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Subject: Re: [boost] [outcome v2] Please comment on new result<T, EC> reference API docs
From: Andrzej Krzemienski (akrzemi1_at_[hidden])
Date: 2017-06-22 07:53:44

2017-06-22 4:23 GMT+02:00 Niall Douglas via Boost <boost_at_[hidden]>:

> On 22/06/2017 02:08, Peter Dimov via Boost wrote:
> > Niall Douglas wrote:
> >> The idea, since we no longer have variant storage, is to see if we'd
> >> like to implement
> >>
> >>
> >> (except with the parameter order reversed).
> >
> > I'm not particularly enthusiastic about status_value (and the argument
> > given in the paper is unconvincing.) Neither am I thrilled by the idea
> > of result<R, void> (an optional) or result<void, void> (something like a
> > glorified pair<bool, bool>.)
> I've fixed the problems you raised at
> and moved the
> implementation stuff into a impl namespace so standardese will still
> show the docs for the composited types, but not be usable by end users.
> > result<T, EC> in its original form represented a very clear concept: the
> > type of a function that must either return a value, or a reason for the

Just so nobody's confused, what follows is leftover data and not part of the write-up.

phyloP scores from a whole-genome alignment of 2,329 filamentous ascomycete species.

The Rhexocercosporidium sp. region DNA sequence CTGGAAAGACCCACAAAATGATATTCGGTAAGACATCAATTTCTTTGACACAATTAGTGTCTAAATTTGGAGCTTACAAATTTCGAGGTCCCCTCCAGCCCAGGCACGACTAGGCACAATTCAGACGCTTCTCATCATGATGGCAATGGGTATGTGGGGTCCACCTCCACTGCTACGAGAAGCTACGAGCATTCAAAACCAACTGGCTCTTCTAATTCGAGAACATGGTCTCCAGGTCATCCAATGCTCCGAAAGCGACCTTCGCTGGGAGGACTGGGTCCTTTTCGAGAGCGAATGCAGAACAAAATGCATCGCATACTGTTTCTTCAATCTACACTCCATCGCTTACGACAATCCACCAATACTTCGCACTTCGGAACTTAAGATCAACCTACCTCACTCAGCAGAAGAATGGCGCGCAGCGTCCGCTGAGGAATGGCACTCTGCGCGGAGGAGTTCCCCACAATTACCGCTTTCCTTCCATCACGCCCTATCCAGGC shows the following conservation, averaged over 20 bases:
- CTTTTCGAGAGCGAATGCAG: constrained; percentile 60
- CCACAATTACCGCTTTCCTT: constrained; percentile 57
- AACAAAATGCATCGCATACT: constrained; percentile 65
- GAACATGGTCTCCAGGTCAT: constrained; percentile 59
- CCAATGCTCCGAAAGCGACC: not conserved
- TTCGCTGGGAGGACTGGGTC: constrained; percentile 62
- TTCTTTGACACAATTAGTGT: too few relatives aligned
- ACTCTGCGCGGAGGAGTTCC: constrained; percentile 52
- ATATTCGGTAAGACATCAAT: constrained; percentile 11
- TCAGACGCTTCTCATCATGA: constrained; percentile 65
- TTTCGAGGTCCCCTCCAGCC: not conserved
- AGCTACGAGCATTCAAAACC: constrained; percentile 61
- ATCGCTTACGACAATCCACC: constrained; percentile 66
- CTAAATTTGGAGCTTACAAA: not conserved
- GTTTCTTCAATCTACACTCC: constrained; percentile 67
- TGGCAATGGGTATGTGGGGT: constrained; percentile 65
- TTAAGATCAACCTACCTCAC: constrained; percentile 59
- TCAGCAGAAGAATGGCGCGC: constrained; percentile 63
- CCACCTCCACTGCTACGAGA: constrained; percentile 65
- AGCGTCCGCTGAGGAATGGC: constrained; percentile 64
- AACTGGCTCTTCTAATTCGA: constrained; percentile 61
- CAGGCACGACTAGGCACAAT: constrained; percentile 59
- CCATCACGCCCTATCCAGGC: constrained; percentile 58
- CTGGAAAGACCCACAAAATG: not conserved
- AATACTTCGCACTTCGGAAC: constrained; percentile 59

> > lack of value. All of the above do not fit this concept and to me ring
> > hollow.
> Andrzej feels similarly to you.
> But I don't think things are as bad as both of you feel. In v2 result<T,
> EC> you now can have:
> 1. Successful: T
> 2. Failure: EC
> 3. Successful + Status: T + EC
> The reason I don't think this is a problem is because you can't
> accidentally return a wrong result<T, EC> in practice. Either you're
> using result to return Success + Status, or you're using result to
> return Success | Failure. It is very hard to accidentally write code
> which does the wrong thing here, almost certainly the type system would
> refuse to compile incorrect code.

You could say "if you do not like the state `has both value and error`,
then don't create it", and this could be considered acceptable, but now
that you have said you intend to change "error" into "status", you are
affecting even this conservative usage.

In the paper by Laurence Crowl, in the example with queue status:

Value queue::value_pop();
queue_op_status queue::wait_pop(Value&);

what he is describing is:
pair<optional<T>, status>

Whereas what you provide (if I got it correctly) is:
pair<optional<T>, optional<status>>

Which means I can get a value with no status. This still does not implement


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